@ddevault

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commented Oct 9, 2018

Of course, if they get a frame callback and nothing has changed since the last one, they can choose not to rerender, too.

@kovidgoyal

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commented Oct 9, 2018

@emersion

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commented Oct 9, 2018

Practically speaking, that is never going to happen, since most toolkits aren't designed that way, and even the reference Wayland compositor is not designed that way, since it sends frames even for hidden windows.

Note that GTK, Qt, Weston clients, mpv, sway clients and many other clients handle this properly. The reference compositor isn't optimized, but this could be fixed.

It's indeed more difficult for cross-platform toolkits that weren't designed this way.

@emersion

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commented Oct 9, 2018

I could probably use some heuristic hack

Is there a reason why you can't implement frame callbacks properly?

@kovidgoyal

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commented Oct 9, 2018

I dont see an elegant way to integrate frame callbacks into kitty's event loop (all the other backends kitty works with dont have any such concept, and I'd really rather avoid having two different event loops per backend).

Basically the rendering logic in kitty is:

wait for window system events
check all windows that are visible and that have changed their state since the last render
render these windows and call swap buffers

The main problem is with this structure, I dont see a good way to decide when not to render a window. Only thing I can think of is a hearistic based on time since last frame callback. But if someone else has a bright idea, I am all ears.

@martinetd

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commented Oct 9, 2018

You must already have the wayland socket fd somewhere in your events, the callback is a function that will be called when you process wayland events.

Basicaly just create the callback when you would be swapping then forget about it (just check if there isn't another pending callback first) ; and in the callback function do the swap itself.
I think it'll work fine for kitty, it's just not going to be pretty because wayland won't behave the same as other backends even if it's all hidden in glfw/context.c :/

@kovidgoyal

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commented Oct 9, 2018

The problem is that on wayland all the processing that is skipped for hidden windows on other backends will happen without the heuristic I mentioned. Fixing the hang issue with sway is pretty trivial, as I said earlier. The problem I am concerned about is the lack of window visible state in wayland.

@ddevault

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commented Oct 9, 2018

Indeed, in pretty much any application I have ever seen, high level rendering is never driven solely by window expose events, but by lots of other input sources, background data processing, etc.

Done poorly, then. These applications should set a dirty bit somewhere to indicate that a re-render is required on the next frame.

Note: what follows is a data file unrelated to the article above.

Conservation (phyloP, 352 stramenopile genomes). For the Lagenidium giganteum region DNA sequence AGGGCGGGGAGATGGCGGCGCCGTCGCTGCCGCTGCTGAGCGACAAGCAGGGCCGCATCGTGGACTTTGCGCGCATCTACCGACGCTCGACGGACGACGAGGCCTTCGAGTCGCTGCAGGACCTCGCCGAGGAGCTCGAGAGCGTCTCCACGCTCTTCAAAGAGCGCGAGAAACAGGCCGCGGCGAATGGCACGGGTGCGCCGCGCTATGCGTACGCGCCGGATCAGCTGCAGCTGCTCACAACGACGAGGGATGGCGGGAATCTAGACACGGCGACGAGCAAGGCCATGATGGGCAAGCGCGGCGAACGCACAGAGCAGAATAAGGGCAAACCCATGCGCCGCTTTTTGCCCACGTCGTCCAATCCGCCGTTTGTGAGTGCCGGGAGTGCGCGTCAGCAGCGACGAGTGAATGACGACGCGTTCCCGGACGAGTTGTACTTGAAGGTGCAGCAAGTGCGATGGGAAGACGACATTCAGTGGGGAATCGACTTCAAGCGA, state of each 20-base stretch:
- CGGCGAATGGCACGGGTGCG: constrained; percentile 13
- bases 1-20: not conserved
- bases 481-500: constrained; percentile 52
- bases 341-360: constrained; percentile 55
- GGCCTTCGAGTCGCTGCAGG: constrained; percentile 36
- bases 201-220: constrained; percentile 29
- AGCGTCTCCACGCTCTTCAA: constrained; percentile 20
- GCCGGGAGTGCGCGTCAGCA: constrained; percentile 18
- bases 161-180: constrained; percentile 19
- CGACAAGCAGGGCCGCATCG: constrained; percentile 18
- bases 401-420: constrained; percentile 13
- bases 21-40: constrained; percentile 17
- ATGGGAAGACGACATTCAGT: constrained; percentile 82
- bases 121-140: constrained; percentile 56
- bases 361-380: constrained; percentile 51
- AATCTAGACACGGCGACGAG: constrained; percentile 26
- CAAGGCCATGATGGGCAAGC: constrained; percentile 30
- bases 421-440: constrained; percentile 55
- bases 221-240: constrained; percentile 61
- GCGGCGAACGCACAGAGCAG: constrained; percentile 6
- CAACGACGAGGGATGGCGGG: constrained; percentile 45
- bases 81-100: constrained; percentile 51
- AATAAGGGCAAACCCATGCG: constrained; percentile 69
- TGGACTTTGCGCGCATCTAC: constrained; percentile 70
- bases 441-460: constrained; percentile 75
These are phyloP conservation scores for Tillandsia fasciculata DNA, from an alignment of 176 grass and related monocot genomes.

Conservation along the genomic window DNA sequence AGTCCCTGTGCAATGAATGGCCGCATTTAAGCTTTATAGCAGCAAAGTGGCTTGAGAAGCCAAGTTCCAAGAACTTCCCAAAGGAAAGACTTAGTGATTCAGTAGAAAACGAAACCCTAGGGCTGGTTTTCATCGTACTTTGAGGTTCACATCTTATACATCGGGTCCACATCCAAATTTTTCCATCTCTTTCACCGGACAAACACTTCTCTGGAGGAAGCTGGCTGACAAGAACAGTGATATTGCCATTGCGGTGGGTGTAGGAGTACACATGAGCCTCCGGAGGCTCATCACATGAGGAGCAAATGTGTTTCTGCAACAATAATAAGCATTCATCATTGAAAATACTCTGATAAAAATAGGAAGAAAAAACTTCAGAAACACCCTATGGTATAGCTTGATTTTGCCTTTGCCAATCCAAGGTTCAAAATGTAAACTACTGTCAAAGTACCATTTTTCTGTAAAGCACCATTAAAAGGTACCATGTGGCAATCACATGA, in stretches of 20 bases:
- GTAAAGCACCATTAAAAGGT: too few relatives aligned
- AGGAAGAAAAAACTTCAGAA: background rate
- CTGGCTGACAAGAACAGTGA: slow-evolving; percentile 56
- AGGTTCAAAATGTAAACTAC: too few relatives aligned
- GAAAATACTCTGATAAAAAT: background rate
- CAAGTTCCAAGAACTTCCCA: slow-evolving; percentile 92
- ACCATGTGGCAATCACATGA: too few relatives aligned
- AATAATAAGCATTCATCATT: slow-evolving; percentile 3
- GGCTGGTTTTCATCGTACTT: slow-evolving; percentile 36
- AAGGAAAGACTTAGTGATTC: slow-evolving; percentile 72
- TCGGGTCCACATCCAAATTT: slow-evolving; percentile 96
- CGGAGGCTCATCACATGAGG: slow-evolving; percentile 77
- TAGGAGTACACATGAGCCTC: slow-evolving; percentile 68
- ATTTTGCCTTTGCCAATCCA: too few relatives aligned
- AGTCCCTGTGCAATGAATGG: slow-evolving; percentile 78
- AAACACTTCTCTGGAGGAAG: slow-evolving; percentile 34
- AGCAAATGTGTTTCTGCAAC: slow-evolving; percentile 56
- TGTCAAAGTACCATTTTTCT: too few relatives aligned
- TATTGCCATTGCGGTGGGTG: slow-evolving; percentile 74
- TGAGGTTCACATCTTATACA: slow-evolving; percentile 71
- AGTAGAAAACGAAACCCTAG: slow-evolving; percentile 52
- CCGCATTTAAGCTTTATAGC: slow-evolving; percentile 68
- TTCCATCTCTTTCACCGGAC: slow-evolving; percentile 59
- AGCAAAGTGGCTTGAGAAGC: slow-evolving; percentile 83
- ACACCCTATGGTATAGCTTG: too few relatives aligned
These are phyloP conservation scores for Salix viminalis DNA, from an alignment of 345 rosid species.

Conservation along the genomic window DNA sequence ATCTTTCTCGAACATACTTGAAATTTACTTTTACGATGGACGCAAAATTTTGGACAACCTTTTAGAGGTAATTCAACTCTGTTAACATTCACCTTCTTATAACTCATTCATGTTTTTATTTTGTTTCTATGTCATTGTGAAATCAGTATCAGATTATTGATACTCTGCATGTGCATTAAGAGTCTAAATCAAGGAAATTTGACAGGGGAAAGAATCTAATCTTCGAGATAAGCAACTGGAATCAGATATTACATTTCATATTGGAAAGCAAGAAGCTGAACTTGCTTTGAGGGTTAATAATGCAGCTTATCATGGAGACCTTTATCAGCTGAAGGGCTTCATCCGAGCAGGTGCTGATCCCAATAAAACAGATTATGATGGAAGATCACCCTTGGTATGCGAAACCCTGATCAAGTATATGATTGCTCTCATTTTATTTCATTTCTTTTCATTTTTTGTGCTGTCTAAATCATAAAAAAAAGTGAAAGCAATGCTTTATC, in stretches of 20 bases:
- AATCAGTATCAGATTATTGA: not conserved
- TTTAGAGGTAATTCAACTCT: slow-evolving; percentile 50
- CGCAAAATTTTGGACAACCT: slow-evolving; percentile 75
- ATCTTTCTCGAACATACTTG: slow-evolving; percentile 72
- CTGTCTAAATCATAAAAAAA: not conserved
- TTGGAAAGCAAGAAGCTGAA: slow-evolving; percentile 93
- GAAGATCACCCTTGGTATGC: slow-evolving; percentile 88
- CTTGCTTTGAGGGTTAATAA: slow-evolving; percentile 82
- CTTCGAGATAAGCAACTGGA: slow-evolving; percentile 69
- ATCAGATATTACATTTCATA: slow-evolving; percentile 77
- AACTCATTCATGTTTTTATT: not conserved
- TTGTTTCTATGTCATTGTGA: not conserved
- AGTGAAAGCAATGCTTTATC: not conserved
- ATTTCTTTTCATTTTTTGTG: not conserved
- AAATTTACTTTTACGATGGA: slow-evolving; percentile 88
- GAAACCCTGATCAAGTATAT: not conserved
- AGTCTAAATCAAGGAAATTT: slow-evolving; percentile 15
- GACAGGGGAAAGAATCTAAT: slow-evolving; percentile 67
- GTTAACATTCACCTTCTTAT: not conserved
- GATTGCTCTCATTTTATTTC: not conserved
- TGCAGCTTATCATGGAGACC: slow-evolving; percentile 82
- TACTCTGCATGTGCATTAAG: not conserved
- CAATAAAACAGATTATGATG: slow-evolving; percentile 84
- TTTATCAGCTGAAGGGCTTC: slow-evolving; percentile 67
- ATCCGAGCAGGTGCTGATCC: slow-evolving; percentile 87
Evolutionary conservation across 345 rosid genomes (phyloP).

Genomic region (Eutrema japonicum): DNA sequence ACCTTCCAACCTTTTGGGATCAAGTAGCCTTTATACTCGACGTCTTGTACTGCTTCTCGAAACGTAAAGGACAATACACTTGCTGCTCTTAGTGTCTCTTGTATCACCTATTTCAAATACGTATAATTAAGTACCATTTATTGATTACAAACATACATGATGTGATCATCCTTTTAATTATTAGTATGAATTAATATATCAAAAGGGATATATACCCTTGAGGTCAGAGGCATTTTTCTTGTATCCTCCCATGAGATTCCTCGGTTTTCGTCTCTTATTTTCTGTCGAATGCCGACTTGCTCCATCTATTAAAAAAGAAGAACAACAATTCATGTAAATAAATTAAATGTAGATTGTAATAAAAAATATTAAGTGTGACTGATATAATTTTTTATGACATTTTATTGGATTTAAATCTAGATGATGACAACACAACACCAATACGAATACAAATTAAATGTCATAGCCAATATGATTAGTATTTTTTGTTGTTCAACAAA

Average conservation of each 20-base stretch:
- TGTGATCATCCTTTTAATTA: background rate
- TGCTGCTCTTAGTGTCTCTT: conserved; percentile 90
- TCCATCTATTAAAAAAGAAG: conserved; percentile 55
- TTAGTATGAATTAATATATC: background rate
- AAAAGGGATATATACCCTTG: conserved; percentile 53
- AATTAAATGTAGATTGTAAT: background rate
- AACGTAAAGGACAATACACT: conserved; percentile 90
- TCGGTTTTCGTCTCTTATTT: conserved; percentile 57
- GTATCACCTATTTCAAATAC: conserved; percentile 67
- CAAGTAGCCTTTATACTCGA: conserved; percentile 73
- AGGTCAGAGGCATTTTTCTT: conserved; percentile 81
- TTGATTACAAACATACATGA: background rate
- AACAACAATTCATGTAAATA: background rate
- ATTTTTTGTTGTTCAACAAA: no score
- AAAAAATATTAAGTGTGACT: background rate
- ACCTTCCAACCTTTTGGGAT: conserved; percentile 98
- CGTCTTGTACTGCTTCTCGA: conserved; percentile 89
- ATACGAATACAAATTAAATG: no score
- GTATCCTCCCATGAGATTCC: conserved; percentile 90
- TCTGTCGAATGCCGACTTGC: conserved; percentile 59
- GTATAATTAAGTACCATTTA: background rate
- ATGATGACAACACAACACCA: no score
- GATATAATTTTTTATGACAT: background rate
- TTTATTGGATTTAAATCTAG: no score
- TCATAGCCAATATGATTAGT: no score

It sounds like you should incorporate the Wayland socket into your internal event loop and use "was there a frame event" as part of the critiera for whether or not to render a frame.

@ddevault

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commented Oct 9, 2018

You should just assume windows are never invisible on wayland, because this is not a concept that makes sense on wayland.

@kovidgoyal

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commented Oct 9, 2018

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commented Oct 9, 2018

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commented Oct 9, 2018

And coming to the question of implementing a workaround for sway in glfw, I just realised that even that is not that easy to get right, correctly. The problem is that if you dont swap buffers in the swapbuffers call, and instead do it during event processing, then the buffer can be in an indeterminate state, since the application will assume the buffer has been swapped and coud write partial updates to what it incorrectly thinks is the back buffer during event processing. So if the frame callback event hapens at the wrong time, the rendered buffer could be corrupted/partially rendered.

So I guess the only fix left is to just use a swap interval of zero and forget about the inefficiency.

@ddevault

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commented Oct 9, 2018

Windows might not be visible on Wayland compositors, that's not what I mean. I mean that clients don't know about it. We might want to throttle your frame events for some other reason, like we're only showing your window as a thumbnail and want to improve performance. The point is that visible or not is the wrong way for clients to think about frame events on Wayland.

@ddevault

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commented Oct 9, 2018

What do you think is more likely: the entire Wayland ecosystem was designed and built by idiots, or you don't fully understand it yet?

@kovidgoyal

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commented Oct 9, 2018

I dont really care about frame events. I want some way to know when it is safe to skip updating the GPU data for a window. In other windowing systems that is when the window in in hidden or iconified state. As far as I can tell, there is no way to make that determination on wayland. Please correct me if I am wrong.

@kovidgoyal

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commented Oct 9, 2018

What do you think is more likely: the entire Wayland ecosystem was designed and built by idiots, or you don't fully understand it yet?

Given all the things I've had to work around for wayland, definitely the former :) But in all seriousness, I have outlined my issue, I wait eagerly for someone to expain to me how to fix that issue on wayland, if it possible to fix at all.

@ddevault

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commented Oct 9, 2018

I dont really care about frame events.

Then your client is badly designed and will not be performant on Wayland

I want some way to know when it is safe to skip updating the GPU data for a window.

This is what the frame callback is for

I have outlined my issue, I wait eagerly for someone to expain to me how to fix that issue on wayland

It has been explained to you: use the frame callback.